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Body & Design

Canon PowerShot G15
Nikon Coolpix P7700

Both cameras are loaded with buttons and dials, including those for exposure mode, exposure compensation and, in the case of the Coolpix, camera settings. The G15 has front and rear control dials, while the P7700 has one in the front and two in the back. The PowerShot G15 has one customizable shortcut button, while the Coolpix P7700 has two Fn (function) buttons. The Coolpix's Fn1 button can be used with the front and rear (lower) button to quickly adjust settings, while the Fn1 + shutter release button resets a selected setting to its default value (much like the 'green button' on Pentax cameras).

The G15 and P7700 both have manually released pop-up flashes and AF-assist lamps, with the P7700 also sporting a receiver for an optional wireless remote.

The Coolpix P7700 is wider and thicker than the G15, but not quite as tall.
Both cameras have similar rear control layouts and 3-inch LCDs, but there is one major difference - the P7700 has an articulating rear screen, whereas the display on the back of the G15 is fixed.
On the top of the cameras, you'll see that again, there's a lot in common. They both have hotshoes, dials for exposure mode and exposure compensation, and combination shutter release/zoom controllers. The second of the P7700's customizable buttons (Fn2) is also visible at its top-right corner.

While the G15 and P7700's ancestors had both optical viewfinders and articulating LCDs at one time, now buyers need to select which they'd prefer. We're big fans of articulating LCDs like the one on the P7700, as they allow you to shoot over crowds, or easily take self-portraits. On the other hand, an optical viewfinder works in all lighting conditions, and makes it easier to keep a moving subject in the frame. That said, the tunnel-style viewfinder on the G15 is small, shows part of the lens at wide-angle, and only covers 80% of the frame, so you can't rely on it for exact composition.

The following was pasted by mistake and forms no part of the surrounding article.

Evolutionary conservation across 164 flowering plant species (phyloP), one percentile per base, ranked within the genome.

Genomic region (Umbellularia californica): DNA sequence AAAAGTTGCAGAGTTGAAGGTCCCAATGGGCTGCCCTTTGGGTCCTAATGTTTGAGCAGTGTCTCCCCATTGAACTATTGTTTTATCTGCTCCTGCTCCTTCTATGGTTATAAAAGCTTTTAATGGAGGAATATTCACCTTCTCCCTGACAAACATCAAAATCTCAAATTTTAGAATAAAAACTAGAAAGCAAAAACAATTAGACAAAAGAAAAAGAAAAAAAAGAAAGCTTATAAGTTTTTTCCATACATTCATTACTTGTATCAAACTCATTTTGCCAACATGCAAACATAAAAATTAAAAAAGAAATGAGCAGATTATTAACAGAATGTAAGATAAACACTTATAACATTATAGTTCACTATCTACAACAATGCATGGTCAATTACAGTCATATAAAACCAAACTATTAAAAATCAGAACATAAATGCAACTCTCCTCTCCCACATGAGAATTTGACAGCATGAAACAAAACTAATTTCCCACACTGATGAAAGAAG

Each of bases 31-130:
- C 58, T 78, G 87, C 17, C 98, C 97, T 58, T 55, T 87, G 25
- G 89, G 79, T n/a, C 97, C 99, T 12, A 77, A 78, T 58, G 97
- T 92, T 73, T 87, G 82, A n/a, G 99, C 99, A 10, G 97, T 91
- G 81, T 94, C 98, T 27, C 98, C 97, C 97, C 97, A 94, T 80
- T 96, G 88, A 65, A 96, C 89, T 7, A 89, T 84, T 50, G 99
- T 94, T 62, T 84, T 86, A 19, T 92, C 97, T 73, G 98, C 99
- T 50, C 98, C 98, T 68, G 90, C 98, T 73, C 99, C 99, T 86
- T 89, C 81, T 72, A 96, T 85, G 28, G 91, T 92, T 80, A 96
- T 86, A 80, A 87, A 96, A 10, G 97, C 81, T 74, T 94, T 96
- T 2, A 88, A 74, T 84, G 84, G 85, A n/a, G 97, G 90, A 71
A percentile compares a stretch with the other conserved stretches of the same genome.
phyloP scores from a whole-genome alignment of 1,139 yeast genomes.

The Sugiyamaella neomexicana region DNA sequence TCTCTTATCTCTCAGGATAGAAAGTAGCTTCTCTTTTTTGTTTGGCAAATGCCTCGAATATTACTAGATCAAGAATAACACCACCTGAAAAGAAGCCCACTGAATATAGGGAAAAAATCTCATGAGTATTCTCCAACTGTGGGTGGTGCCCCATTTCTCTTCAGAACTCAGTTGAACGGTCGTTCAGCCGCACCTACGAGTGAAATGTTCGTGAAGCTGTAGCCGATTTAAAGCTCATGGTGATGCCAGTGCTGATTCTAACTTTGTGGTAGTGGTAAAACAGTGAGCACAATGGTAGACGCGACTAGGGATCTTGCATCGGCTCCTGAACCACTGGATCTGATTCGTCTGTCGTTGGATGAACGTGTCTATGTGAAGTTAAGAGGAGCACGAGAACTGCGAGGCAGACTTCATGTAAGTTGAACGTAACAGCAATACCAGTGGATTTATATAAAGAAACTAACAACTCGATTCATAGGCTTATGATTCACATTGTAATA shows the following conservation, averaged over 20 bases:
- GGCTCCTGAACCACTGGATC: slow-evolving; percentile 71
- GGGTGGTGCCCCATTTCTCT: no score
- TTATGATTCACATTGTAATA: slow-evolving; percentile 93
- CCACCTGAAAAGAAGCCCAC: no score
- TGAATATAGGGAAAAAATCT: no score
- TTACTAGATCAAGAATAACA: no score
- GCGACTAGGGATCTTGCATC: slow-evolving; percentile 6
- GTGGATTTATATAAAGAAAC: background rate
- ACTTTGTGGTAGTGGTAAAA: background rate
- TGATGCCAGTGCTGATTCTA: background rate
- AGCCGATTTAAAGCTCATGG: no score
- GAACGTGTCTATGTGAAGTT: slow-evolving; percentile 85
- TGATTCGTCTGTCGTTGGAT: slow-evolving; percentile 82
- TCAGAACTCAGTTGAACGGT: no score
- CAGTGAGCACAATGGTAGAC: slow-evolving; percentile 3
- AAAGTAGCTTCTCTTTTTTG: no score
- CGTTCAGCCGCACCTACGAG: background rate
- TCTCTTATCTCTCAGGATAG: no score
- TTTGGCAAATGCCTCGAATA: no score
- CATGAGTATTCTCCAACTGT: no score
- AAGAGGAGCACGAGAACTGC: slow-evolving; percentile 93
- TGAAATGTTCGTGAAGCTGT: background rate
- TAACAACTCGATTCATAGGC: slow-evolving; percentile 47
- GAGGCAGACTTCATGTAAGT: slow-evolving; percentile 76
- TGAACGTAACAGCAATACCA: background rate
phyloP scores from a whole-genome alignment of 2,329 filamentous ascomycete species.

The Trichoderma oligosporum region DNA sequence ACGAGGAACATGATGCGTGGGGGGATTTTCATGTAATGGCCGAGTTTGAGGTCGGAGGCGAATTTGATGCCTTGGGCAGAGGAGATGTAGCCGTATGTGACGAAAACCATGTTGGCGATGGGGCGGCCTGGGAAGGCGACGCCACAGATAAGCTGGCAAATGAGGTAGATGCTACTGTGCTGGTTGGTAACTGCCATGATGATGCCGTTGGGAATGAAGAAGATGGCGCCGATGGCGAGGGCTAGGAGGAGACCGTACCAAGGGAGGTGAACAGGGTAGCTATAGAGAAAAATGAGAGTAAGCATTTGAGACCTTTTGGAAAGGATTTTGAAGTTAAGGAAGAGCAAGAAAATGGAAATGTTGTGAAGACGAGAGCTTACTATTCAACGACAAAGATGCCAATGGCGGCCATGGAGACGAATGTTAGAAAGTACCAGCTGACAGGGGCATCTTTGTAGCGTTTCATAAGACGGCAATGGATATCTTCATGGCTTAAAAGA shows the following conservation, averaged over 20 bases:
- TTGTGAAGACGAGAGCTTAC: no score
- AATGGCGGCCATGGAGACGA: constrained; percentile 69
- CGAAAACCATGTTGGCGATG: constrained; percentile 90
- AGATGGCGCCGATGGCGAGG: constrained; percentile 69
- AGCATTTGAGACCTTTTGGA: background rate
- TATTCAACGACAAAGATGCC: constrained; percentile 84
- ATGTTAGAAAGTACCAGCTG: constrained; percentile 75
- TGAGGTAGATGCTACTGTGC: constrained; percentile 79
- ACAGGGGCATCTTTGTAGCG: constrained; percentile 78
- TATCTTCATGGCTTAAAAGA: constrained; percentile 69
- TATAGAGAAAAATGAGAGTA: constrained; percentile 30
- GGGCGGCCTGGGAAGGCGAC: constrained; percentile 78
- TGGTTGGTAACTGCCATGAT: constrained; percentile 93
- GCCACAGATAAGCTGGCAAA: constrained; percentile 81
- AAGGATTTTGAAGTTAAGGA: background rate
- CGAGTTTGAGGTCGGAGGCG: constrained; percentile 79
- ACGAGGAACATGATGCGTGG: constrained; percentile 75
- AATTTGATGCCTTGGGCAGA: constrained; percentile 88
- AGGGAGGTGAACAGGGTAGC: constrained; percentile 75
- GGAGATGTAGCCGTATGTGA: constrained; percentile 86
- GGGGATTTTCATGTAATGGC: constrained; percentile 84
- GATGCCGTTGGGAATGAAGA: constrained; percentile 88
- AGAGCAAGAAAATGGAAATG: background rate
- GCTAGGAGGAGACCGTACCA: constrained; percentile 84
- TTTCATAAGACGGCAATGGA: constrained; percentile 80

The LCDs themselves are nearly identical. These 3-inch displays both offer VGA resolution (~920k dots) and are plenty sharp enough for both composing and reviewing photos. We found the images on both LCDs to be visible outdoors as well as in dim lighting.

Canon PowerShot G15
Nikon Coolpix P7700
The choice buyers have to make is whether they want an optical viewfinder, like on the PowerShot G15... ... or the flip-out, rotating LCD found on the Coolpix P7700.
The I/O ports on the G15 include those for a wired remote, USB + A/V output, and mini-HDMI. Two of the P7700's ports can be found behind a plastic door on the right side of the camera. They include mini-HDMI and USB + A/V output. On the opposite side of the camera you'll find ports for a GPS and external mic.
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Canon PowerShot G15

Comments

Total comments: 3
Karroly
By Karroly (6 months ago)

The BSI-CMOS sensor of the P7700 should feature a better signal/noise ratio over the "conventional" CMOS sensor of the G15 that we cannot notice in this comparison obviously. Is the advantage of BSI-CMOS sensor just marketing BS ? However it looks that it shows its superiority with purple fringing : the shorter distance between the micro-lenses and the photosites increases the tolerance to rays that do not hit the sensor perpendicularly. Unless it is the Nikon lens design that helps ?

0 upvotes
Spectro
By Spectro (6 months ago)

I can think of 5-8 cameras I would buy over these 2. Never seen anybody young with these, not a good valve.

Comment edited 9 seconds after posting
0 upvotes
Karroly
By Karroly (6 months ago)

For sure, if young people (like you ?) mistake such a camera for a "valve" then I understand we cannot see them use it to take pictures...
So the question : Are young people skilled and trained in photography enough to evaluate a camera ?

3 upvotes
Total comments: 3